So, today, in this celebration of the Eucharist, we do just that: we fall on our knees and pray to the Lord Jesus, really present among us, and ask him to present our prayers to the all-powerful Father. Let us ask God to inspire our efforts, to give strength to our weakness, and to turn everything, even apparent setbacks, to the good as we work for the protection of human life and give witness to its beauty and dignity. By God’s grace and power, may we be blessed to see the establishment of a genuine culture of life in our own day.

Most Reverend Richard W. Smith

Saint Joseph Basilica

May 9th, 2024

Speaking Notes for March for Life 2024

Speak, Celebrate, Serve

Today’s March for Life is our participation in a nation-wide effort towards the formation of a culture of life. It is a blessing and privilege to gather in witness to the beauty and dignity of every human life.

In his encyclical Evangelium Vitae (the Gospel of Life), Saint John Paul II outlined the three basic actions upon which a culture of life can be fashioned: speak, celebrate and serve.

Speak: Whenever the opportunity presents itself, we must speak to our contemporaries of the beautiful gift of life, and witness to our conviction that basic human dignity demands that every life, from fertilization to natural death, should be welcomed with love and is deserving of protection. Since it is a wondrous gift, life should always be celebrated as good and beautiful, in a spirit of profound thanksgiving. Precisely because it is gift, life must be stewarded carefully and served so that it might develop to its full potential and reach its ultimate destiny in God.

Celebrate: There are many occasions in which we have the chance to celebrate life’s beauty. Many of us did so this morning with Mass at the Basilica. Now, by means of this march, we extend the celebration of life’s beauty to the community through word and witness. Our march is a very peaceful event, and a great occasion for us to witness to the beauty of all life. Having given thanks to God through the Mass for his gift of life, we walk quietly through the streets of Edmonton to share with our fellow citizens our conviction that every human being is “willed, loved and necessary” (Pope Benedict).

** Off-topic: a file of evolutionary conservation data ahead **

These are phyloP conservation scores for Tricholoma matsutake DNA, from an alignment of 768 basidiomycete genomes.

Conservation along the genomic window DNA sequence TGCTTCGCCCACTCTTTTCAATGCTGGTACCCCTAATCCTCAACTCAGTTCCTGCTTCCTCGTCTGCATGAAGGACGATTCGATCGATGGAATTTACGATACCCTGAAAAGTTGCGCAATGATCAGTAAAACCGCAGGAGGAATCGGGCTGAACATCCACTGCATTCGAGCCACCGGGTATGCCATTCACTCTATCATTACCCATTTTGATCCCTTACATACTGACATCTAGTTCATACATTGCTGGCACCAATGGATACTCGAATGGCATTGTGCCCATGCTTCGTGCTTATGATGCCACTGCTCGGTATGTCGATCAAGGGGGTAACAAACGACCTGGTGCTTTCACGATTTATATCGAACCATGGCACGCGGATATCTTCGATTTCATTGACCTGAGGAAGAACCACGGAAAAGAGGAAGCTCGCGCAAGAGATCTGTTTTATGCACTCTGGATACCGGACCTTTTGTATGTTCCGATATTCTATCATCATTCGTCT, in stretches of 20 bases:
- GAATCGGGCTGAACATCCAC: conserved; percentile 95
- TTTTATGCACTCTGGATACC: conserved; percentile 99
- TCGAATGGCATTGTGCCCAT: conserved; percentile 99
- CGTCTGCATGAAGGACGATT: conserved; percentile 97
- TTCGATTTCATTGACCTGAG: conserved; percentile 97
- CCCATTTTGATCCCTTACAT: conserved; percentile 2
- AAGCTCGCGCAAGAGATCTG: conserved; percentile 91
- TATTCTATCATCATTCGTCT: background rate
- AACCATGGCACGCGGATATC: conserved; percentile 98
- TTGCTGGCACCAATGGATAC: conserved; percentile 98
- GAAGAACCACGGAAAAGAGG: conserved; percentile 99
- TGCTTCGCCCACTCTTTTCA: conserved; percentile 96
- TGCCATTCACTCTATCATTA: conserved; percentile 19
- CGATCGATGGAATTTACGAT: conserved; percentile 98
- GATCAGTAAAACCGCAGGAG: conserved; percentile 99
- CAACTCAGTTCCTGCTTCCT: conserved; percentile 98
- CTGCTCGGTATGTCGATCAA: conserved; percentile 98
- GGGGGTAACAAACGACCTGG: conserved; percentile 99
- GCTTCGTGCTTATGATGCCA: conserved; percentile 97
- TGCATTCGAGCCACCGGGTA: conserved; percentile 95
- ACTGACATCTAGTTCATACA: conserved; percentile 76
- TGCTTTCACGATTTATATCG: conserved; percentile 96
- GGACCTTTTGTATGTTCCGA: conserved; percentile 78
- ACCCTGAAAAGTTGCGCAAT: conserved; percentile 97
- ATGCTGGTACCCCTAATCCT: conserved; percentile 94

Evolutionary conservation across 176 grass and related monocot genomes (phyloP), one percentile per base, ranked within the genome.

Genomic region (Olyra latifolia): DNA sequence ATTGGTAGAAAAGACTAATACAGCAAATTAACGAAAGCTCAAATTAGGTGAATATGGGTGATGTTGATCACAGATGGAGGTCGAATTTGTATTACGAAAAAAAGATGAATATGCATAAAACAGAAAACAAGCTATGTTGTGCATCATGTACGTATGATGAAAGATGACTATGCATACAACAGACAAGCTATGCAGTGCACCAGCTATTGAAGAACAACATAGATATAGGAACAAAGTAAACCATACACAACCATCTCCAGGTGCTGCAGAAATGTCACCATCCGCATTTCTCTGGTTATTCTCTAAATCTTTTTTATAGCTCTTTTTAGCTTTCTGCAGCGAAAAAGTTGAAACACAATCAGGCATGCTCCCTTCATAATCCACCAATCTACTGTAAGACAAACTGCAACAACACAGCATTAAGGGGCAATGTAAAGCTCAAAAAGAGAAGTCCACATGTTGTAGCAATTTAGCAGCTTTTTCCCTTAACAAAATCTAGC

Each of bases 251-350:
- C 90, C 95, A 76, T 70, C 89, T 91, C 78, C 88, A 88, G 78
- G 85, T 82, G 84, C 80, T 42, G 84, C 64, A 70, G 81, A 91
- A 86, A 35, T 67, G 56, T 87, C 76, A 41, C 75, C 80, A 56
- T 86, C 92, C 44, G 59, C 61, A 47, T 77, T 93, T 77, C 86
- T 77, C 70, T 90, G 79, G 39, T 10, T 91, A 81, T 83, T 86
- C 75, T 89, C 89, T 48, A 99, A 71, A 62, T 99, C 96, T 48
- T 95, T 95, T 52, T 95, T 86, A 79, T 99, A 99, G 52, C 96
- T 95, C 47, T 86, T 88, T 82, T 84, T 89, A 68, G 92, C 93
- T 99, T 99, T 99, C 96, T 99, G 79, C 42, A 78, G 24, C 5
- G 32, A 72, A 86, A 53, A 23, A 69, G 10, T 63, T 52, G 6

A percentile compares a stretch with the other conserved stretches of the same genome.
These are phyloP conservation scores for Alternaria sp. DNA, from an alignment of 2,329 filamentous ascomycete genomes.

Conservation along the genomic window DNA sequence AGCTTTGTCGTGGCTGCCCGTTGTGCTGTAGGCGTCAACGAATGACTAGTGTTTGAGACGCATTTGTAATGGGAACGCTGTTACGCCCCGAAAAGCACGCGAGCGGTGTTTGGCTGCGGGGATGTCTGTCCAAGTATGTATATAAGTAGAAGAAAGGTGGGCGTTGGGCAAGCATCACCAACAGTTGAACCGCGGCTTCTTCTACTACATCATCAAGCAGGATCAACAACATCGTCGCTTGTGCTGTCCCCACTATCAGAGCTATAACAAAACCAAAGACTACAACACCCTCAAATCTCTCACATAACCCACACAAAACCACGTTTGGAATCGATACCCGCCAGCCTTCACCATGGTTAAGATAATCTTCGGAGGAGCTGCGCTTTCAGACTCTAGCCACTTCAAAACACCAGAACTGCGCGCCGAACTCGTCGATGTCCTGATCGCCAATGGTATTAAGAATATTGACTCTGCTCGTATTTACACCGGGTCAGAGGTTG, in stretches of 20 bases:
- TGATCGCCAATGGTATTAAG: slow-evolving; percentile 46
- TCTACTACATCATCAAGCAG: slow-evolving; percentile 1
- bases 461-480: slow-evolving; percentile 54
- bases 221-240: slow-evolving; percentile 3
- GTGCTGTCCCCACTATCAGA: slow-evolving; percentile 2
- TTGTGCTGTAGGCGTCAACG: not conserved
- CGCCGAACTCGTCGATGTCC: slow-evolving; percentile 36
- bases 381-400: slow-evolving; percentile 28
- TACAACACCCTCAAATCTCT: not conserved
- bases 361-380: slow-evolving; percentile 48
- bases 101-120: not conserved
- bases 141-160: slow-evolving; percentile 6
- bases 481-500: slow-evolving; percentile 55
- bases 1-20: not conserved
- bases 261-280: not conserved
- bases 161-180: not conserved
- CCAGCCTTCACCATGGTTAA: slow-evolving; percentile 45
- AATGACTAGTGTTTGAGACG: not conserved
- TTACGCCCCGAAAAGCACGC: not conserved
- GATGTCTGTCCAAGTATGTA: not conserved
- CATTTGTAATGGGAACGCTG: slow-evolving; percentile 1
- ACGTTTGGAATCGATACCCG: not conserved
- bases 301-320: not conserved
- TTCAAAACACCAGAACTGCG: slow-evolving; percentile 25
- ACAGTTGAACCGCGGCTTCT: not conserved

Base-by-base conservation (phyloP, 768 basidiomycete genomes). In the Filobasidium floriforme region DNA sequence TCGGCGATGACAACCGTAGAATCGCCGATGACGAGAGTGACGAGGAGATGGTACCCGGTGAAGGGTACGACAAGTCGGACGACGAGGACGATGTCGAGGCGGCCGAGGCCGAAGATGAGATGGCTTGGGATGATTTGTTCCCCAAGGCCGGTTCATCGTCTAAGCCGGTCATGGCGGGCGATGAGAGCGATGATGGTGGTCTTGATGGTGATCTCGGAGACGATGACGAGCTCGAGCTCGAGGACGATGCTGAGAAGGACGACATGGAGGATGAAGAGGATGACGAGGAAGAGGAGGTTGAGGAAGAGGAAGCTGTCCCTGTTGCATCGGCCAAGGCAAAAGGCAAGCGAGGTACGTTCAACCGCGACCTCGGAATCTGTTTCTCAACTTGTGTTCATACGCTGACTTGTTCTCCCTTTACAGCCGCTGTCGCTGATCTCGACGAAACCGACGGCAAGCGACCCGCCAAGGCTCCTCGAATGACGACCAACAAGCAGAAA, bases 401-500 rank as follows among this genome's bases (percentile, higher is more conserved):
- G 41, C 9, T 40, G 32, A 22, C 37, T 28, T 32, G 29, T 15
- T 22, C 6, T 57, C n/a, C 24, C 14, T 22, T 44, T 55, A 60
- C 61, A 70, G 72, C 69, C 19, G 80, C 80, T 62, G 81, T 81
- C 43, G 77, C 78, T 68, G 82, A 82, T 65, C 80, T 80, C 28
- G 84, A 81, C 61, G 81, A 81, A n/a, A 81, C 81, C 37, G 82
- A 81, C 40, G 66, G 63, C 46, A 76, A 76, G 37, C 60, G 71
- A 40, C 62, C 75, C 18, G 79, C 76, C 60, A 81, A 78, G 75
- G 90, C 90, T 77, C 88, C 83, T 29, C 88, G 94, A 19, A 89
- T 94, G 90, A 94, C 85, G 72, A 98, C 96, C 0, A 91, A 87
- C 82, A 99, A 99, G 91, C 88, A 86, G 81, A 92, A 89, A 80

Serve: Many organizations in the Archdiocese of Edmonton and our community are dedicated to the service of life. We need think only of persons who surround a mother and her unborn child with love and encouragement as the child grows in the womb and is brought to birth, the many works of Catholic Social Services that uphold the dignity of human life through service to the poor and suffering, and the attentive care given by the staff of Covenant Health to the sick, especially the sensitive palliative care offered to the dying.

Our message and celebration seek to embrace everyone. We reach out to both mother and unborn child, to the elderly and their caregivers, to those who agree with us and those who do not. Sadly, the life issue for many has become a hopelessly polarized debate with little hope of resolution. Others, equally sadly, view it as somehow politically settled, particularly as it pertains to the question of abortion and, recently, assisted suicide and euthanasia. We share neither conviction. What are needed today are radically transformed human relationships, defined no longer by an extreme individualism and a false notion of freedom, but by a self-giving love that welcomes the other as gift. This is not a hope beyond the realm of possibility. It is a very real prospect when we recognize and accept the truth of our creation in the image and likeness of God, who in Christ has revealed himself as a perfect communion of persons, Father, Son and Spirit, and allow this “image and likeness” to be the guiding principle of our own human relationships with both God and one another.

Let us together speak, celebrate and serve, and thus make our own contribution toward a culture of life.